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R v P (Children: Similar Fact Evidence) [2020] EWCA Civ 1088

A father applied for contact with his children aged 5 and 2. The mother objected on the basis that the father had subjected her to very serious coercive and controlling behaviour, including rape. She wanted to reply upon what she argued was similar behaviour by the father towards his subsequent partner and her children. The Judge excluded that evidence and the mother appealed. The appeal was allowed and the proceedings transferred back to the High Court for a finding of fact hearing. The Court of Appeal set out the general approach to be taken to similar fact evidence in civil and family proceedings.

Background to the proceedings
The parents were in a relationship from 2013 to 2017. After they separated, the father made application for contact. The proceedings soon became a 'procedural muddle'; there was no judicial continuity, with at least 15 different judges involved, and six attempts at a finding of fact hearing to determine the truth or otherwise of the mother's allegations. The parties had 'inconsistent or non existent' legal representation throughout 2019.

In 2018 the father began a relationship with Mrs D. She was involved in court proceedings in Wales regarding her children and their father, Mr D. The court in Wales ordered a section 37 report which raised serious concerns about her children's welfare and the nature of her relationship with the father. On the advice of the police, the Welsh local authority contacted the local authority in London who were involved with the father's contact application.

The report from Wales revealed concerning information about the degree of influence exerted over Mrs D by the father. In December 2018, the court in Wales removed the children from Mrs D's care and placed them with their father. Mrs D did not engage with the local authority or make any efforts to see her children and the Welsh local authority concluded that the father had behaved in a coercive and controlling way towards Mrs D.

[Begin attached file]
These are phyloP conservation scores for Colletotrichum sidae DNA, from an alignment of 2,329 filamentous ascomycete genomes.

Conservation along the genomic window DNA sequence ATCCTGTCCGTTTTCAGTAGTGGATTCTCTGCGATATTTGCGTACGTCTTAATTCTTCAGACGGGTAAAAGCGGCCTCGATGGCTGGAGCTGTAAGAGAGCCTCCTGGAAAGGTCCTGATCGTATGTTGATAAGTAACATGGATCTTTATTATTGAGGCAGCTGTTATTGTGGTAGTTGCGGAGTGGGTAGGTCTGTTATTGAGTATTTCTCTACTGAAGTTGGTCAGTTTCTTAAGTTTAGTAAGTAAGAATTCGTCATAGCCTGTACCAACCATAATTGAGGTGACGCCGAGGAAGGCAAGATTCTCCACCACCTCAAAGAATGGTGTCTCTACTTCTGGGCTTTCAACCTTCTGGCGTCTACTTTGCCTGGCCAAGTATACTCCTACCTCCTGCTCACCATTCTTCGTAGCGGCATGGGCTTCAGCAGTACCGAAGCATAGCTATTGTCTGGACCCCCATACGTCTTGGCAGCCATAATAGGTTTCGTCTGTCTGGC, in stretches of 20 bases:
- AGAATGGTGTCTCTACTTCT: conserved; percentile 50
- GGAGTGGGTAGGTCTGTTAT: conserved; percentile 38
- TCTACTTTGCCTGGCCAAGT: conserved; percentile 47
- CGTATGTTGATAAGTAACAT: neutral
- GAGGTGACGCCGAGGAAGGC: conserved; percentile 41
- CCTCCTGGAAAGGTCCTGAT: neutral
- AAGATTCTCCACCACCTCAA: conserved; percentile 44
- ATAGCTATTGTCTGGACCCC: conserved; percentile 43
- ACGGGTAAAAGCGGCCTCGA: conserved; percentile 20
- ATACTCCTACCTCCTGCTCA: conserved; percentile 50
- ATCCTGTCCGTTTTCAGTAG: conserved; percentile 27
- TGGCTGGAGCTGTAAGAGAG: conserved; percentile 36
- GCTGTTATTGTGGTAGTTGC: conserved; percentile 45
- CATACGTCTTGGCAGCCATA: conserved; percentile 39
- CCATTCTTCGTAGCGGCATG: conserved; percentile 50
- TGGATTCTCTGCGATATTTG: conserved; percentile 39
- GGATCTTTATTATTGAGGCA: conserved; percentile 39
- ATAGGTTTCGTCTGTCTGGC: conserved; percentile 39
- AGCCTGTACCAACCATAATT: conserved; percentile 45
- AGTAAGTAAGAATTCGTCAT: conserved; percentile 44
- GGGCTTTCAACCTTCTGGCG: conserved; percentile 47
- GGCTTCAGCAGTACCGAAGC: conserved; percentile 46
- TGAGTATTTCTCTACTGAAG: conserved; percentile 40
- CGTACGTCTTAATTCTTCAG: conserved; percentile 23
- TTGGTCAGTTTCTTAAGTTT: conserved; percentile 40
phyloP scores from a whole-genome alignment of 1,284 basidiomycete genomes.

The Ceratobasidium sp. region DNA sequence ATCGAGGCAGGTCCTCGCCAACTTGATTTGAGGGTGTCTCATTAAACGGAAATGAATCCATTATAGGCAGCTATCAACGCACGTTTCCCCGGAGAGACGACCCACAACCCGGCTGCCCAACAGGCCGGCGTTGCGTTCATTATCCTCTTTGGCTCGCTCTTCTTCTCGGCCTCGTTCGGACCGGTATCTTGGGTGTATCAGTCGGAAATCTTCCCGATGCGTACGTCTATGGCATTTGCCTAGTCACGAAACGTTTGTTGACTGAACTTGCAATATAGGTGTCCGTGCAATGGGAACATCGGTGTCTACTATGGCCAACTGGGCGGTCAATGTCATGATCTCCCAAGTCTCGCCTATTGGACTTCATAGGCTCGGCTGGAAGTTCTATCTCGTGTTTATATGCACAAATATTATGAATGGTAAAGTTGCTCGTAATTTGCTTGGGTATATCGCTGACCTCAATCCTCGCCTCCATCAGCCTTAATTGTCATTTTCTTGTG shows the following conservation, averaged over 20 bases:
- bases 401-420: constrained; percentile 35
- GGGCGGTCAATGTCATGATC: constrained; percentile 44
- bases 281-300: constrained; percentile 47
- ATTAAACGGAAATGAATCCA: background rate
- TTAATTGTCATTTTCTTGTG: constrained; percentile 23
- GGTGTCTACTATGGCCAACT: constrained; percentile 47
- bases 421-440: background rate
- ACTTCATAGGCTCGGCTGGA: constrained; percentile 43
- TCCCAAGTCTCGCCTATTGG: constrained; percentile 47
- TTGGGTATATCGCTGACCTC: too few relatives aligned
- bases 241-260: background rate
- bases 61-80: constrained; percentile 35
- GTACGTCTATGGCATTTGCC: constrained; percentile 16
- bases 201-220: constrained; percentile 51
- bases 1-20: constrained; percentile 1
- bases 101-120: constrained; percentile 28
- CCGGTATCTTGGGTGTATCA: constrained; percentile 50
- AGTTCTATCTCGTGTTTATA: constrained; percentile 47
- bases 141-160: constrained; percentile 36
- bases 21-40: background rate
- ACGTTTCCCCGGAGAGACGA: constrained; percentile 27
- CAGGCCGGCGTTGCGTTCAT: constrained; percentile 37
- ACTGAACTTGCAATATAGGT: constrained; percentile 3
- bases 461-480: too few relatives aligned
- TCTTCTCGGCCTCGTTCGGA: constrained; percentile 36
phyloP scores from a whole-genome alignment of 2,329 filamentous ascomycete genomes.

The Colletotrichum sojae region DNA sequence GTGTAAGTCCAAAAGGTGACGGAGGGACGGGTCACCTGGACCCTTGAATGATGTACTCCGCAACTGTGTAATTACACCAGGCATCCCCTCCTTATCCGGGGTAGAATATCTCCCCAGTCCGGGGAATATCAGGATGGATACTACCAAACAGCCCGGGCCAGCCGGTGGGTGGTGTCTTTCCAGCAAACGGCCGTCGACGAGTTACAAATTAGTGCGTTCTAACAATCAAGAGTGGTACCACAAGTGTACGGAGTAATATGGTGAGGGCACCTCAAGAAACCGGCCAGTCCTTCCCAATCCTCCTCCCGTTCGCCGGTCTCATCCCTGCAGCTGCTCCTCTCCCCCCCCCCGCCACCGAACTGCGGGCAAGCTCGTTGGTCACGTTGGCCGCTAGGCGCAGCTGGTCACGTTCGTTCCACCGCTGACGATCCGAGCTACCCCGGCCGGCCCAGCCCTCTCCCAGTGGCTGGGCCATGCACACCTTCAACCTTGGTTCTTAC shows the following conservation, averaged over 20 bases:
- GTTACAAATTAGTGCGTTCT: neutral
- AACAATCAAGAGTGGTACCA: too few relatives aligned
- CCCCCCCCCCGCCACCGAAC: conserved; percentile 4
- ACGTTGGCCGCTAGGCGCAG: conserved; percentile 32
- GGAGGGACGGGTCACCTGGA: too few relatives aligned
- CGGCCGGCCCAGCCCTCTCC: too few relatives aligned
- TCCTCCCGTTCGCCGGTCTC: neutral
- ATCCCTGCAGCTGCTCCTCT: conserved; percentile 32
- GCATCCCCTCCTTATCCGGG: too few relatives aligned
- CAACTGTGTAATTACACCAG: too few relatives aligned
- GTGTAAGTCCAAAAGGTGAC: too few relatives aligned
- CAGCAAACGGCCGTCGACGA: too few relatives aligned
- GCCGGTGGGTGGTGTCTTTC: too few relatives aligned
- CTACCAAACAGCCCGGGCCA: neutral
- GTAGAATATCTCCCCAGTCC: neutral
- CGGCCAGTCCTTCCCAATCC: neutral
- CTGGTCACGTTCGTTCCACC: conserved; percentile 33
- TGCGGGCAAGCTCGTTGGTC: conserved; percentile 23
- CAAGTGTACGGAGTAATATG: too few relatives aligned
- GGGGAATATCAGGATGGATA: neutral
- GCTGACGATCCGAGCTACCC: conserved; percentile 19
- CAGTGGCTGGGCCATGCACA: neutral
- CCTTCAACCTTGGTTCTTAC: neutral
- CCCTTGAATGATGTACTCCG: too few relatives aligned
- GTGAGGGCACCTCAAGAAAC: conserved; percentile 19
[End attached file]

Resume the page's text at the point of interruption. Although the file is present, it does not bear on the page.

The mother asserted that the Welsh reports showed that the father had subjected Mrs D to the same kind of coercive control that had been directed against her.

By January 2020 the mother had secured legal representation and a three day finding of fact was listed for the summer.  There was a pre trial review on June 24th, which was held remotely. There were serious difficulties in connection and the Judge ended up with limited time to consider the issues.

The hearing before the judge
With regard to the Welsh evidence, the Judge took the view that this had been excluded at a July 2019 hearing, and she was very critical of the mother's solicitors for including this evidence in the court bundle. She pointed out that the reports contained hearsay and the father could not have a fair hearing if the reports were admitted on the assumption they were true.

The mother's counsel replied that the father would have the opportunity to challenge the report's contents but the Judge disagreed and was clearly exasperated that it was unclear which witnesses would be coming to court to give evidence. She wanted the fact finding hearing to go ahead. She permitted the mother's own parents to be called as witnesses, but refused the mother's application to rely on the reports from the Welsh local authority or the letters provided by Mr D and Mrs D's parents.

The appeal – analysis of the admissibility of similar fact evidence
The mother appealed. It was argued on her behalf that the Judge was wrong to exclude this evidence as it was highly relevant, both to the fact finding hearing and to any welfare decision. The evidence concerning the father's relationship with Mrs D and the D children showed a strikingly similar pattern of behaviour to that alleged by the mother. The judge did not consider their relevance at all, nor did she carry out the necessary analytical exercise in relation to admission or exclusion, despite having been referred to the legal principles. She was wrong to have regard only to fairness to the father when exclusion of such significant evidence would be unfair to the mother.  

The Court of Appeal considered the relevant procedural rules, practice directions and case law to give general guidance to the approach a court should take when considering the admissibility of similar fact evidence in family cases.

The court has a broad power to control evidence and limit cross examination pursuant to the Family Procedure Rules 2010 para 22. Hearsay evidence is admissible in proceedings concerning children by virtue of the Children (Admissibility of Hearsay Evidence) Order 1993. Part 23 of the Rules includes provisions for the management of such evidence.